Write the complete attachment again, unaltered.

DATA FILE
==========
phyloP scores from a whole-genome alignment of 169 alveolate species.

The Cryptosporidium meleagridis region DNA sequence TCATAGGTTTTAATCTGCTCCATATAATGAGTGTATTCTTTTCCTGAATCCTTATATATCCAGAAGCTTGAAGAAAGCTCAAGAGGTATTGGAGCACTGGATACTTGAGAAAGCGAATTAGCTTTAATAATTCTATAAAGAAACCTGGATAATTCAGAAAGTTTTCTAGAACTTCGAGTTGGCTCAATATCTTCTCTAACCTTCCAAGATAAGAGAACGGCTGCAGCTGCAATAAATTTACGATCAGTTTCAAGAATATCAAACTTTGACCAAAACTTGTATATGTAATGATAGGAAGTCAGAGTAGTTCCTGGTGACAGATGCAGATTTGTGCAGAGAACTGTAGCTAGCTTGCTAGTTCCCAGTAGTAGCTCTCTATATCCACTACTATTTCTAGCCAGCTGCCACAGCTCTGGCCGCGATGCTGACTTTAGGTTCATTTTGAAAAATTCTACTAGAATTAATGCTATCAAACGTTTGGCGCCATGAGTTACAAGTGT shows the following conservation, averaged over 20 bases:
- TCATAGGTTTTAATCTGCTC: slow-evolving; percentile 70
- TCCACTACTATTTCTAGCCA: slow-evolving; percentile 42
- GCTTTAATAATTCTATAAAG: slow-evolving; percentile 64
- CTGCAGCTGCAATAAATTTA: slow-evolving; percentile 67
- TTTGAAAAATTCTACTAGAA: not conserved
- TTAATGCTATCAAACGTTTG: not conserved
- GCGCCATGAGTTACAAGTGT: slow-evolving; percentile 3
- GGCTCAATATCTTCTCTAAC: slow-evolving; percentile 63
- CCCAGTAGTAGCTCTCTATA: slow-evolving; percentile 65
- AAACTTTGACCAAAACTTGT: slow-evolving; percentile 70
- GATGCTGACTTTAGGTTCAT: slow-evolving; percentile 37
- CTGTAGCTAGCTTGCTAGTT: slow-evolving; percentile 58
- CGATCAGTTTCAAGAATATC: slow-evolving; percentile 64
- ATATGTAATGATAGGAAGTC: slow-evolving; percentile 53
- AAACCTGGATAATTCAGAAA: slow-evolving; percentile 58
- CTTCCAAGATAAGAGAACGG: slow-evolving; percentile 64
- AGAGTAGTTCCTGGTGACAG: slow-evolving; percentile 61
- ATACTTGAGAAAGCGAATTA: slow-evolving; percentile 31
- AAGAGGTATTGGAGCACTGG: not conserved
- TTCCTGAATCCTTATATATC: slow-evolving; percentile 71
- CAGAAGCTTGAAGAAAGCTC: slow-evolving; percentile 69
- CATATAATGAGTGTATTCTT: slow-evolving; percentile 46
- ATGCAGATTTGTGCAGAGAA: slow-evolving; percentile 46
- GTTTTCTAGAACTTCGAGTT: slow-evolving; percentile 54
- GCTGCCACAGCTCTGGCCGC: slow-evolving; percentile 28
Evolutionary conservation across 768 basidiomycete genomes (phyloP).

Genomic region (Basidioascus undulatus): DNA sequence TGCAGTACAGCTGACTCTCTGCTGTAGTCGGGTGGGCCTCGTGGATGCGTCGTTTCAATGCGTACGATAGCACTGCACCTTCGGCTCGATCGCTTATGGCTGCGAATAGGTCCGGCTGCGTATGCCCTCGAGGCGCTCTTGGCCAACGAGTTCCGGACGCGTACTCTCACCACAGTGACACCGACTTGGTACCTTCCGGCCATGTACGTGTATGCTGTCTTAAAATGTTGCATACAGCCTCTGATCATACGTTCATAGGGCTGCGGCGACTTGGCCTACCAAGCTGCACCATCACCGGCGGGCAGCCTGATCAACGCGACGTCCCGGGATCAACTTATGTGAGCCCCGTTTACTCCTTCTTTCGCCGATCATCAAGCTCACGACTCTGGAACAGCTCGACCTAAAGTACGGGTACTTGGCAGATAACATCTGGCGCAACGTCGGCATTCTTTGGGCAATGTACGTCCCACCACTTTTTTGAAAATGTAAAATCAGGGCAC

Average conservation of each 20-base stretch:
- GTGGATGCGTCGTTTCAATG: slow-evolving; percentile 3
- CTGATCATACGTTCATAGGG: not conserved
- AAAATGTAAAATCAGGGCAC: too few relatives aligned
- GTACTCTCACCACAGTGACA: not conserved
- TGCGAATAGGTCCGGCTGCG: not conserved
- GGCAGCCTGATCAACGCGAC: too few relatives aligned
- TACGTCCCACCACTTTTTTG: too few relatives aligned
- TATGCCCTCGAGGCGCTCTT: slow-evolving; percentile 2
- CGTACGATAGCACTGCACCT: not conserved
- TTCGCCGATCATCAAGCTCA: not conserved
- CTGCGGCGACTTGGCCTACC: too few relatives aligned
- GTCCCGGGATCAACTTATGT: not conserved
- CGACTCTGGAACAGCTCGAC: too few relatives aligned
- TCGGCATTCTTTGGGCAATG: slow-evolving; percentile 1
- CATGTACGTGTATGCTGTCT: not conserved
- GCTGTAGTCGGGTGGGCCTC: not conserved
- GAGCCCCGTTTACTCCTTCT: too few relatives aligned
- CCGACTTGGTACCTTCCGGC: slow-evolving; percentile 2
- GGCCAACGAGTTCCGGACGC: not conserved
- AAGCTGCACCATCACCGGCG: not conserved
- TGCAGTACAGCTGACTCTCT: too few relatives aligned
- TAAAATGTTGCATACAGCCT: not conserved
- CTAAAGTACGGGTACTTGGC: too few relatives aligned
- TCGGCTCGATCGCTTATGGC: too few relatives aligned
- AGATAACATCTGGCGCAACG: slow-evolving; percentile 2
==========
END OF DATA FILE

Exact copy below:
phyloP scores from a whole-genome alignment of 169 alveolate species.

The Cryptosporidium meleagridis region DNA sequence TCATAGGTTTTAATCTGCTCCATATAATGAGTGTATTCTTTTCCTGAATCCTTATATATCCAGAAGCTTGAAGAAAGCTCAAGAGGTATTGGAGCACTGGATACTTGAGAAAGCGAATTAGCTTTAATAATTCTATAAAGAAACCTGGATAATTCAGAAAGTTTTCTAGAACTTCGAGTTGGCTCAATATCTTCTCTAACCTTCCAAGATAAGAGAACGGCTGCAGCTGCAATAAATTTACGATCAGTTTCAAGAATATCAAACTTTGACCAAAACTTGTATATGTAATGATAGGAAGTCAGAGTAGTTCCTGGTGACAGATGCAGATTTGTGCAGAGAACTGTAGCTAGCTTGCTAGTTCCCAGTAGTAGCTCTCTATATCCACTACTATTTCTAGCCAGCTGCCACAGCTCTGGCCGCGATGCTGACTTTAGGTTCATTTTGAAAAATTCTACTAGAATTAATGCTATCAAACGTTTGGCGCCATGAGTTACAAGTGT shows the following conservation, averaged over 20 bases:
- TCATAGGTTTTAATCTGCTC: slow-evolving; percentile 70
- TCCACTACTATTTCTAGCCA: slow-evolving; percentile 42
- GCTTTAATAATTCTATAAAG: slow-evolving; percentile 64
- CTGCAGCTGCAATAAATTTA: slow-evolving; percentile 67
- TTTGAAAAATTCTACTAGAA: not conserved
- TTAATGCTATCAAACGTTTG: not conserved
- GCGCCATGAGTTACAAGTGT: slow-evolving; percentile 3
- GGCTCAATATCTTCTCTAAC: slow-evolving; percentile 63
- CCCAGTAGTAGCTCTCTATA: slow-evolving; percentile 65
- AAACTTTGACCAAAACTTGT: slow-evolving; percentile 70
- GATGCTGACTTTAGGTTCAT: slow-evolving; percentile 37
- CTGTAGCTAGCTTGCTAGTT: slow-evolving; percentile 58
- CGATCAGTTTCAAGAATATC: slow-evolving; percentile 64
- ATATGTAATGATAGGAAGTC: slow-evolving; percentile 53
- AAACCTGGATAATTCAGAAA: slow-evolving; percentile 58
- CTTCCAAGATAAGAGAACGG: slow-evolving; percentile 64
- AGAGTAGTTCCTGGTGACAG: slow-evolving; percentile 61
- ATACTTGAGAAAGCGAATTA: slow-evolving; percentile 31
- AAGAGGTATTGGAGCACTGG: not conserved
- TTCCTGAATCCTTATATATC: slow-evolving; percentile 71
- CAGAAGCTTGAAGAAAGCTC: slow-evolving; percentile 69
- CATATAATGAGTGTATTCTT: slow-evolving; percentile 46
- ATGCAGATTTGTGCAGAGAA: slow-evolving; percentile 46
- GTTTTCTAGAACTTCGAGTT: slow-evolving; percentile 54
- GCTGCCACAGCTCTGGCCGC: slow-evolving; percentile 28
Evolutionary conservation across 768 basidiomycete genomes (phyloP).

Genomic region (Basidioascus undulatus): DNA sequence TGCAGTACAGCTGACTCTCTGCTGTAGTCGGGTGGGCCTCGTGGATGCGTCGTTTCAATGCGTACGATAGCACTGCACCTTCGGCTCGATCGCTTATGGCTGCGAATAGGTCCGGCTGCGTATGCCCTCGAGGCGCTCTTGGCCAACGAGTTCCGGACGCGTACTCTCACCACAGTGACACCGACTTGGTACCTTCCGGCCATGTACGTGTATGCTGTCTTAAAATGTTGCATACAGCCTCTGATCATACGTTCATAGGGCTGCGGCGACTTGGCCTACCAAGCTGCACCATCACCGGCGGGCAGCCTGATCAACGCGACGTCCCGGGATCAACTTATGTGAGCCCCGTTTACTCCTTCTTTCGCCGATCATCAAGCTCACGACTCTGGAACAGCTCGACCTAAAGTACGGGTACTTGGCAGATAACATCTGGCGCAACGTCGGCATTCTTTGGGCAATGTACGTCCCACCACTTTTTTGAAAATGTAAAATCAGGGCAC

Average conservation of each 20-base stretch:
- GTGGATGCGTCGTTTCAATG: slow-evolving; percentile 3
- CTGATCATACGTTCATAGGG: not conserved
- AAAATGTAAAATCAGGGCAC: too few relatives aligned
- GTACTCTCACCACAGTGACA: not conserved
- TGCGAATAGGTCCGGCTGCG: not conserved
- GGCAGCCTGATCAACGCGAC: too few relatives aligned
- TACGTCCCACCACTTTTTTG: too few relatives aligned
- TATGCCCTCGAGGCGCTCTT: slow-evolving; percentile 2
- CGTACGATAGCACTGCACCT: not conserved
- TTCGCCGATCATCAAGCTCA: not conserved
- CTGCGGCGACTTGGCCTACC: too few relatives aligned
- GTCCCGGGATCAACTTATGT: not conserved
- CGACTCTGGAACAGCTCGAC: too few relatives aligned
- TCGGCATTCTTTGGGCAATG: slow-evolving; percentile 1
- CATGTACGTGTATGCTGTCT: not conserved
- GCTGTAGTCGGGTGGGCCTC: not conserved
- GAGCCCCGTTTACTCCTTCT: too few relatives aligned
- CCGACTTGGTACCTTCCGGC: slow-evolving; percentile 2
- GGCCAACGAGTTCCGGACGC: not conserved
- AAGCTGCACCATCACCGGCG: not conserved
- TGCAGTACAGCTGACTCTCT: too few relatives aligned
- TAAAATGTTGCATACAGCCT: not conserved
- CTAAAGTACGGGTACTTGGC: too few relatives aligned
- TCGGCTCGATCGCTTATGGC: too few relatives aligned
- AGATAACATCTGGCGCAACG: slow-evolving; percentile 2